The U.S. Commodity Futures Trading Commission (CFTC) announced it had settled civil enforcement actions against several well-known companies for spoofing. The list included Morgan Stanley Capital Group Inc., Mitsubishi International Corp., and Belvedere Trading, LLC.
The three companies settled to pay $3M with no admission or denial of the claims presented by the CFTC, and as a result, received reduced fines for cooperating with the authorities.
Morgan Stanley Previously Involved with Spoofing Scheme
According to the commission, this is not the first time Morgan Stanley is involved in a scandal of this nature. Back in November 2013, the firm was sentenced to pay $1.5M in fines after one of its traders engaged in a spoofing scheme with COMEX.
Since then, the M.O. has come to light. Traders used to place a ‘small’ bid with the intent to execute that order, but before it could be done, they would cancel it.
Morgan Stanley initiated an internal investigation and fully cooperated with the CFTC’s enforcement division to eradicate the firm of employees involved in unlawful activities. Additionally, the company affirms that they have actively engaged in remedial efforts to prevent this (and other types of misconduct) from happening in the future.
Consequently, new policies, procedures, training practices, and monitoring activities were set in place to “detect and deter potential spoofing misconduct and manipulative trading.”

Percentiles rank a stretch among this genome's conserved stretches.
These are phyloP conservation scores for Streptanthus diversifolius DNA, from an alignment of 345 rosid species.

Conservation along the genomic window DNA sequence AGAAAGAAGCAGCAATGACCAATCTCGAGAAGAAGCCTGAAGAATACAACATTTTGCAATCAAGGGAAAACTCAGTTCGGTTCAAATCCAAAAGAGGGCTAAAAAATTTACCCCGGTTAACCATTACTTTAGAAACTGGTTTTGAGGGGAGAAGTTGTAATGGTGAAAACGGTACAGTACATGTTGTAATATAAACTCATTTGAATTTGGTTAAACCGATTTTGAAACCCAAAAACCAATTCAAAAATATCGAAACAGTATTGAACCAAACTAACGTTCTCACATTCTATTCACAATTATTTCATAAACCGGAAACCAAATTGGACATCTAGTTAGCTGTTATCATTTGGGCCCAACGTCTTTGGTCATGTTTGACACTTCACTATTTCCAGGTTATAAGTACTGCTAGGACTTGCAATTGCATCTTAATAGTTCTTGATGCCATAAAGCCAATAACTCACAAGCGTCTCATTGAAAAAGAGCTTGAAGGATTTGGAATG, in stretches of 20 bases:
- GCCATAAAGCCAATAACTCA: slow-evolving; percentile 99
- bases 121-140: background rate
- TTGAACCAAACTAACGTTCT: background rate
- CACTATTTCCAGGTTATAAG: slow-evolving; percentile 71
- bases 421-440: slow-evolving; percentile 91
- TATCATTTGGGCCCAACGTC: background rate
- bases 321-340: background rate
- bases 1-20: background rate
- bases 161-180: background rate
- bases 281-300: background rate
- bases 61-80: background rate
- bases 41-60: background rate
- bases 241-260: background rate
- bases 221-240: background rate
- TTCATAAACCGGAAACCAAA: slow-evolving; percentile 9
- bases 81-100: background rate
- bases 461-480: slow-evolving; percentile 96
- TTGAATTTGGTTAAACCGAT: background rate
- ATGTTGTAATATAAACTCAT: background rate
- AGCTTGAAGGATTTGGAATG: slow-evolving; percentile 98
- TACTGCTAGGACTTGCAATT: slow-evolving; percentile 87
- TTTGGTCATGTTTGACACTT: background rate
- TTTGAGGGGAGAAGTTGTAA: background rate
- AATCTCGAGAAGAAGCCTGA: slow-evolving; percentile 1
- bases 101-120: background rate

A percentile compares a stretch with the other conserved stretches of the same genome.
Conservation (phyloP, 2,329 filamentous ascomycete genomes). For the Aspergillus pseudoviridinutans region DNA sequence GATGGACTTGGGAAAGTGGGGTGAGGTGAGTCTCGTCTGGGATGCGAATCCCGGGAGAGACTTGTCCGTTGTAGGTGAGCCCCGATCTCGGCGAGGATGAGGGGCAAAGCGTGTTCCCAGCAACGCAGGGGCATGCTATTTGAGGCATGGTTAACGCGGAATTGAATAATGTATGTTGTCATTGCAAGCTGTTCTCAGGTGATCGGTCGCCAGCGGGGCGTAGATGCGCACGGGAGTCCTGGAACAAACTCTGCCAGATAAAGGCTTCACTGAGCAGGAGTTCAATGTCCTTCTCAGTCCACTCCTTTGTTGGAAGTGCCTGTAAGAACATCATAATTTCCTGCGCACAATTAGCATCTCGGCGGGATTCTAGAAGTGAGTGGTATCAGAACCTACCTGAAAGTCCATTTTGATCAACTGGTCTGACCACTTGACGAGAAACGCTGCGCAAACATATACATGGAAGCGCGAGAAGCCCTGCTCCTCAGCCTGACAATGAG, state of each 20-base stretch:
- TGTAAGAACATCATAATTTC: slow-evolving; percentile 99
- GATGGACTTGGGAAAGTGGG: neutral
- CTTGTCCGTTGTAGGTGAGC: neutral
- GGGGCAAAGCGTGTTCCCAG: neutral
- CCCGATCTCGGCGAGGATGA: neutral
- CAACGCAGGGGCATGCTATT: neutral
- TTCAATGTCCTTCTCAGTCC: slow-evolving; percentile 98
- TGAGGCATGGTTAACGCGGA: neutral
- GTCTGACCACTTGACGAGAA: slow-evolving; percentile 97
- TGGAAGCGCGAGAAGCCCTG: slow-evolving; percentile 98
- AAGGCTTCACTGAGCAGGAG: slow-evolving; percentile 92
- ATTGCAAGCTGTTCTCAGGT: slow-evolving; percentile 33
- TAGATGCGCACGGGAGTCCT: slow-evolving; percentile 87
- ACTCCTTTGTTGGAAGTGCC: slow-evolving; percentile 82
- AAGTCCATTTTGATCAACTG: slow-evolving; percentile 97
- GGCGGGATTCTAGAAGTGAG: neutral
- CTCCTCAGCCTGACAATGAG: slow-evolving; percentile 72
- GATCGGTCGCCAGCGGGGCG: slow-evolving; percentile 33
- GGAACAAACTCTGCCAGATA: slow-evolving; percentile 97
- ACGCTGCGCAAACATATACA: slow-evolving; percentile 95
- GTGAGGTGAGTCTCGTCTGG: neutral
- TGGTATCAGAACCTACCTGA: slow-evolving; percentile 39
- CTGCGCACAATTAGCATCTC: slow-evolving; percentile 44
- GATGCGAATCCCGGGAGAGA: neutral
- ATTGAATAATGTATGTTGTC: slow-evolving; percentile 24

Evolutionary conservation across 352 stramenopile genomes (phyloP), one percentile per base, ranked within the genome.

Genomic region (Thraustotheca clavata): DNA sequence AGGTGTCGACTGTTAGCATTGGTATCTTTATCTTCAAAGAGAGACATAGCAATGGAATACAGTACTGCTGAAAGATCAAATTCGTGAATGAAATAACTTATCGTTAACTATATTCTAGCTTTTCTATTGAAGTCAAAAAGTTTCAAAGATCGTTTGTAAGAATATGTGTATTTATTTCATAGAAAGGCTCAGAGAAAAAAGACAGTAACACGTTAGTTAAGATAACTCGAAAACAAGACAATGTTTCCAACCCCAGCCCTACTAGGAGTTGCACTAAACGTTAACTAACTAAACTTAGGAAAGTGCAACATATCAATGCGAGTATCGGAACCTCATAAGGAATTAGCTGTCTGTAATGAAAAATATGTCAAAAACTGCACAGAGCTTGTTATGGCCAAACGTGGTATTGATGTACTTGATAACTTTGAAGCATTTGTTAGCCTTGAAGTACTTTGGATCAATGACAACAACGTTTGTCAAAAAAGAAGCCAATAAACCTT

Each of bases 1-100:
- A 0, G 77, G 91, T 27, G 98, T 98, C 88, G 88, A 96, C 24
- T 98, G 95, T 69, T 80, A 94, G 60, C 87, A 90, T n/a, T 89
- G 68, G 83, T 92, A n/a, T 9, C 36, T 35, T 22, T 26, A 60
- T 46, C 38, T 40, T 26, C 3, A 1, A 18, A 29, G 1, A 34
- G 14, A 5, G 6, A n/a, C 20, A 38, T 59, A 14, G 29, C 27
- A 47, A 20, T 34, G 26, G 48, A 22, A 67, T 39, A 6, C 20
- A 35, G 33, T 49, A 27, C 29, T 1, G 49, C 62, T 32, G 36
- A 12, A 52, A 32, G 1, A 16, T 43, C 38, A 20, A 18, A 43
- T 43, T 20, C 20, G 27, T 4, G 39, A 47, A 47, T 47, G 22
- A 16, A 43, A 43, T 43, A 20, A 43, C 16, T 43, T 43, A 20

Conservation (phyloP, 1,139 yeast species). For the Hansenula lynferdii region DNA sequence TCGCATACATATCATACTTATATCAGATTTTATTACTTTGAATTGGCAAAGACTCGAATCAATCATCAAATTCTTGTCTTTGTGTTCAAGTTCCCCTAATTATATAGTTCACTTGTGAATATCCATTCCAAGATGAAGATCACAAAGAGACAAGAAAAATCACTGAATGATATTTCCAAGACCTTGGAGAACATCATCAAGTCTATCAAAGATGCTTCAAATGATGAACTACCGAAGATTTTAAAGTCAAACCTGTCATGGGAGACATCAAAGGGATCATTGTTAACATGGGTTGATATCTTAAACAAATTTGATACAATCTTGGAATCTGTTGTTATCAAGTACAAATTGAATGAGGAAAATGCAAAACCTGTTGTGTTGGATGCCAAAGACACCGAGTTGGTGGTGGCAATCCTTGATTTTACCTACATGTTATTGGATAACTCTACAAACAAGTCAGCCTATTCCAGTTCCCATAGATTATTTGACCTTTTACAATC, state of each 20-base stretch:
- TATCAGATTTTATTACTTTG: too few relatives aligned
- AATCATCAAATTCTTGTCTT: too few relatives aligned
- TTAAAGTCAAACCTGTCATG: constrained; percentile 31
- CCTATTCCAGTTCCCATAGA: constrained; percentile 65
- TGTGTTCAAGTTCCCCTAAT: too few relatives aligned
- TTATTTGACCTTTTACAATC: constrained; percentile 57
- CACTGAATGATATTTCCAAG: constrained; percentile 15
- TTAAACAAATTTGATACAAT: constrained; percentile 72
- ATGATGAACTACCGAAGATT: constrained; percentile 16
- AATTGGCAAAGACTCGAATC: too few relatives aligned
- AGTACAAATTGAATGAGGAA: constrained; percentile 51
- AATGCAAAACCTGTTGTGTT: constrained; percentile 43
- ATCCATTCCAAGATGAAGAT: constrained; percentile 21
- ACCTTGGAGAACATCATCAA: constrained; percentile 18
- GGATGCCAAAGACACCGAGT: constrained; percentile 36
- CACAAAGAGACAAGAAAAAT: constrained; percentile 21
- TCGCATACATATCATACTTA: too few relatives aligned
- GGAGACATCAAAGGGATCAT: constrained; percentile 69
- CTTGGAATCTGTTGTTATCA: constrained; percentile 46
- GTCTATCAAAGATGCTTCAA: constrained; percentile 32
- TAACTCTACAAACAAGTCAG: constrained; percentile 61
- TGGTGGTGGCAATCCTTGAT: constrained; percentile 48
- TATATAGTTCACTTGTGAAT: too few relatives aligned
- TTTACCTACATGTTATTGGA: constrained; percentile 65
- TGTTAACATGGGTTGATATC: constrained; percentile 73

CFTC Says Mitsubishi’s Traders Also Previously Involved in Scheme
According to the CFTC, one of Mitsubishi’s traders engaged in a similar scheme from April 2016 through January 2018. An employee intended to move the market to favor the orders the company planned to execute.
Mitsubishi, which was ordered to pay a $400,000 penalty, took action by suspending the trader and reporting him to the CFTC. Much like Morgan Stanley, the firm also conducted an internal review, launched an overhaul of its systems, and created a new trading compliance program.
Belvedere Trading LLC Ordered to Pay $1.1M
On the other hand, Belvedere Trading LLC was ordered to pay $1.1M for what the CFTC said were spoofing schemes. According to reports, two of the firm’s traders engaged in unlawful activities between June 2014 and November 2015
—placing thousands of spoof orders over hundreds of occasions.
Furthermore, the CFTC announced on September 30th that it had filed and settled enforcement actions against other enterprises for similar spoofing schemes. These included Chicago-based Hard Eight Futures, LLC, and a company founder. Both related to more than 1,000 instances of spoofing on the CME’s electronic trading platform between March 2014-2015.
As a result, Hard Eight and the founder were fined $1.75 million and $750,000, respectively.
CFTC Committed to Preserve Market Integrity
As these cases demonstrate, the CFTC is committed to preserving the integrity of our markets and to rooting out unlawful practices like spoofing. Moreover, the commission is ready to investigate and prosecute misconduct all companies and individuals.
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